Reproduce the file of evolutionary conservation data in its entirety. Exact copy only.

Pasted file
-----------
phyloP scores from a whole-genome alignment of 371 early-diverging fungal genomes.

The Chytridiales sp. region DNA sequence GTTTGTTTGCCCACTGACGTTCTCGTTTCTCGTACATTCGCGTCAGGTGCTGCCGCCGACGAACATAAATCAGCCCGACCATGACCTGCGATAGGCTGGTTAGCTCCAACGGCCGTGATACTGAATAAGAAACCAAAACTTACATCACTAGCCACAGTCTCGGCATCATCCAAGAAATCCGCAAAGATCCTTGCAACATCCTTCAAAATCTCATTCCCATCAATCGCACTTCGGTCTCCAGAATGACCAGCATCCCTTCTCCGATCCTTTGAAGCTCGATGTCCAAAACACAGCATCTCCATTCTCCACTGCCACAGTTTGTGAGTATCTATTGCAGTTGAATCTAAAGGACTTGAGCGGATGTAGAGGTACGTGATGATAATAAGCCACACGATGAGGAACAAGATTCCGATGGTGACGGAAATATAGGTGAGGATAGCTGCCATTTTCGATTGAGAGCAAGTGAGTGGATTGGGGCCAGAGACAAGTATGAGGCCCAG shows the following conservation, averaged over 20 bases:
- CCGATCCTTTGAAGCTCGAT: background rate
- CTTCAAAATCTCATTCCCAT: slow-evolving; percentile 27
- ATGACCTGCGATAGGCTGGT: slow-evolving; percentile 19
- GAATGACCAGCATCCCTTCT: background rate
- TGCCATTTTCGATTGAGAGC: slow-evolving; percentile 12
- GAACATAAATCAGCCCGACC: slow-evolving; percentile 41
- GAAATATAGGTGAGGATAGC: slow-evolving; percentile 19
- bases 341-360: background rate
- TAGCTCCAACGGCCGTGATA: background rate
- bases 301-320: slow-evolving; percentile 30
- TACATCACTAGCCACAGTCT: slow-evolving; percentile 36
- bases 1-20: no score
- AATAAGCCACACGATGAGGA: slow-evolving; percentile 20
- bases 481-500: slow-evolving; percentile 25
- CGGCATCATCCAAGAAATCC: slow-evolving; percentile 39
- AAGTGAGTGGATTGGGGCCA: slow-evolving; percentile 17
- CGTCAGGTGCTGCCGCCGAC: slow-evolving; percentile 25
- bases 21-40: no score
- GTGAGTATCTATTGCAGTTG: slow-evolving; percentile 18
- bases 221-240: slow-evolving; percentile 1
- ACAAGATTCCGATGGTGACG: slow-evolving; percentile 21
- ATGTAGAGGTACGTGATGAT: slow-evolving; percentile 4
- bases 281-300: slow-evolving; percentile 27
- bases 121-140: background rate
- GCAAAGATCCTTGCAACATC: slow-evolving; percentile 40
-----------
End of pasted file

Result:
phyloP scores from a whole-genome alignment of 371 early-diverging fungal genomes.

The Chytridiales sp. region DNA sequence GTTTGTTTGCCCACTGACGTTCTCGTTTCTCGTACATTCGCGTCAGGTGCTGCCGCCGACGAACATAAATCAGCCCGACCATGACCTGCGATAGGCTGGTTAGCTCCAACGGCCGTGATACTGAATAAGAAACCAAAACTTACATCACTAGCCACAGTCTCGGCATCATCCAAGAAATCCGCAAAGATCCTTGCAACATCCTTCAAAATCTCATTCCCATCAATCGCACTTCGGTCTCCAGAATGACCAGCATCCCTTCTCCGATCCTTTGAAGCTCGATGTCCAAAACACAGCATCTCCATTCTCCACTGCCACAGTTTGTGAGTATCTATTGCAGTTGAATCTAAAGGACTTGAGCGGATGTAGAGGTACGTGATGATAATAAGCCACACGATGAGGAACAAGATTCCGATGGTGACGGAAATATAGGTGAGGATAGCTGCCATTTTCGATTGAGAGCAAGTGAGTGGATTGGGGCCAGAGACAAGTATGAGGCCCAG shows the following conservation, averaged over 20 bases:
- CCGATCCTTTGAAGCTCGAT: background rate
- CTTCAAAATCTCATTCCCAT: slow-evolving; percentile 27
- ATGACCTGCGATAGGCTGGT: slow-evolving; percentile 19
- GAATGACCAGCATCCCTTCT: background rate
- TGCCATTTTCGATTGAGAGC: slow-evolving; percentile 12
- GAACATAAATCAGCCCGACC: slow-evolving; percentile 41
- GAAATATAGGTGAGGATAGC: slow-evolving; percentile 19
- bases 341-360: background rate
- TAGCTCCAACGGCCGTGATA: background rate
- bases 301-320: slow-evolving; percentile 30
- TACATCACTAGCCACAGTCT: slow-evolving; percentile 36
- bases 1-20: no score
- AATAAGCCACACGATGAGGA: slow-evolving; percentile 20
- bases 481-500: slow-evolving; percentile 25
- CGGCATCATCCAAGAAATCC: slow-evolving; percentile 39
- AAGTGAGTGGATTGGGGCCA: slow-evolving; percentile 17
- CGTCAGGTGCTGCCGCCGAC: slow-evolving; percentile 25
- bases 21-40: no score
- GTGAGTATCTATTGCAGTTG: slow-evolving; percentile 18
- bases 221-240: slow-evolving; percentile 1
- ACAAGATTCCGATGGTGACG: slow-evolving; percentile 21
- ATGTAGAGGTACGTGATGAT: slow-evolving; percentile 4
- bases 281-300: slow-evolving; percentile 27
- bases 121-140: background rate
- GCAAAGATCCTTGCAACATC: slow-evolving; percentile 40